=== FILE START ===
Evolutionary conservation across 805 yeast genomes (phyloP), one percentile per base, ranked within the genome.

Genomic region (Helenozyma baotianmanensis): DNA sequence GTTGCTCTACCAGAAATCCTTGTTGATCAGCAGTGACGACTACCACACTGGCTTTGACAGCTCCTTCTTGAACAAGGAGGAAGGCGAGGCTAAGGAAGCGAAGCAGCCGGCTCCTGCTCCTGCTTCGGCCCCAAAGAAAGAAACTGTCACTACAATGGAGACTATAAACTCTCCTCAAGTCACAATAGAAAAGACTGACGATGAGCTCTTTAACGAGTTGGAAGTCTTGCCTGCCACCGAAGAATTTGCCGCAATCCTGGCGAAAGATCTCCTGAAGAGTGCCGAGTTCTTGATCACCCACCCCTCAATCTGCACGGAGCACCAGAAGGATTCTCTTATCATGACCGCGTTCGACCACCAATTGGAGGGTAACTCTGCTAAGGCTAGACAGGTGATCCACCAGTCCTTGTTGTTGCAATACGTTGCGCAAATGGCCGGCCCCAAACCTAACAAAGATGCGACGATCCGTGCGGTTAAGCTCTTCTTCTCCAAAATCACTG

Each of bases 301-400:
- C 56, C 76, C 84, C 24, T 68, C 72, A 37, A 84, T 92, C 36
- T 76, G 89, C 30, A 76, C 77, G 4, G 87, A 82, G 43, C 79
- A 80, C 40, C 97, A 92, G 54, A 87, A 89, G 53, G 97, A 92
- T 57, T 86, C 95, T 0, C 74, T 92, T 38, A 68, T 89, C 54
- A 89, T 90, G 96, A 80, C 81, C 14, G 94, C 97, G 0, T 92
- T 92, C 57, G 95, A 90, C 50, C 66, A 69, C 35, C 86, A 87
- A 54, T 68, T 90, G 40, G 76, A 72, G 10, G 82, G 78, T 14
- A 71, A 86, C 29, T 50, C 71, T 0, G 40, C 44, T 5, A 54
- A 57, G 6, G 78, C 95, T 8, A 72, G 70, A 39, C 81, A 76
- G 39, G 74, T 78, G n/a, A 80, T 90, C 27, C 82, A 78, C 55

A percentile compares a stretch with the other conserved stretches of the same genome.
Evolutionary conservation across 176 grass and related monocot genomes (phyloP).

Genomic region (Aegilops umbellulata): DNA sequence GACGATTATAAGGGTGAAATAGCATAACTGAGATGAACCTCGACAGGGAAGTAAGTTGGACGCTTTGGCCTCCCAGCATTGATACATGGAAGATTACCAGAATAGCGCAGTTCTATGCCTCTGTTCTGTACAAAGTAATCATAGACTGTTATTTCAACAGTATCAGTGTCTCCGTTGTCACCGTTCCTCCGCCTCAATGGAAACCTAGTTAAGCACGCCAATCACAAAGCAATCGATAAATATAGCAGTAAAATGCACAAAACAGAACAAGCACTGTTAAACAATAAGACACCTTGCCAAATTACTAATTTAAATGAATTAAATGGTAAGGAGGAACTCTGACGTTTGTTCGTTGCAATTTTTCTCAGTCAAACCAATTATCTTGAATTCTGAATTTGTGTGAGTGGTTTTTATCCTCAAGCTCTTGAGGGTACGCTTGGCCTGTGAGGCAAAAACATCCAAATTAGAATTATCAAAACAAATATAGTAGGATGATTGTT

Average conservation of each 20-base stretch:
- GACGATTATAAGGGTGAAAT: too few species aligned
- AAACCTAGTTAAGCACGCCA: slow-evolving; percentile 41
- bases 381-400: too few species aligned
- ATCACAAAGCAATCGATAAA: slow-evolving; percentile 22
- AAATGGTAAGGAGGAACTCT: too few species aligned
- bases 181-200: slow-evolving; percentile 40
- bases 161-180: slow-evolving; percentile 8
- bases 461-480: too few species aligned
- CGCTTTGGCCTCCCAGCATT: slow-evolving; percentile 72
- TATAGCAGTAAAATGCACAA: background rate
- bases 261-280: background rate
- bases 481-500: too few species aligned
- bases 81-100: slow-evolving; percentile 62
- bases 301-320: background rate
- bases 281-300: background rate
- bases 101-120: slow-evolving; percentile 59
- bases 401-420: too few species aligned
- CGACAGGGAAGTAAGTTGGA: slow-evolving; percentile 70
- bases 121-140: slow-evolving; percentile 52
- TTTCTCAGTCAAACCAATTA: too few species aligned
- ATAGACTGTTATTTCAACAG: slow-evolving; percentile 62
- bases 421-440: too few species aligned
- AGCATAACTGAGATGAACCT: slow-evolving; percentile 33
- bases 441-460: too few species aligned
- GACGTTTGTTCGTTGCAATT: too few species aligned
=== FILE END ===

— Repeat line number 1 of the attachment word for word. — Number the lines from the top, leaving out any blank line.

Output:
Evolutionary conservation across 805 yeast genomes (phyloP), one percentile per base, ranked within the genome.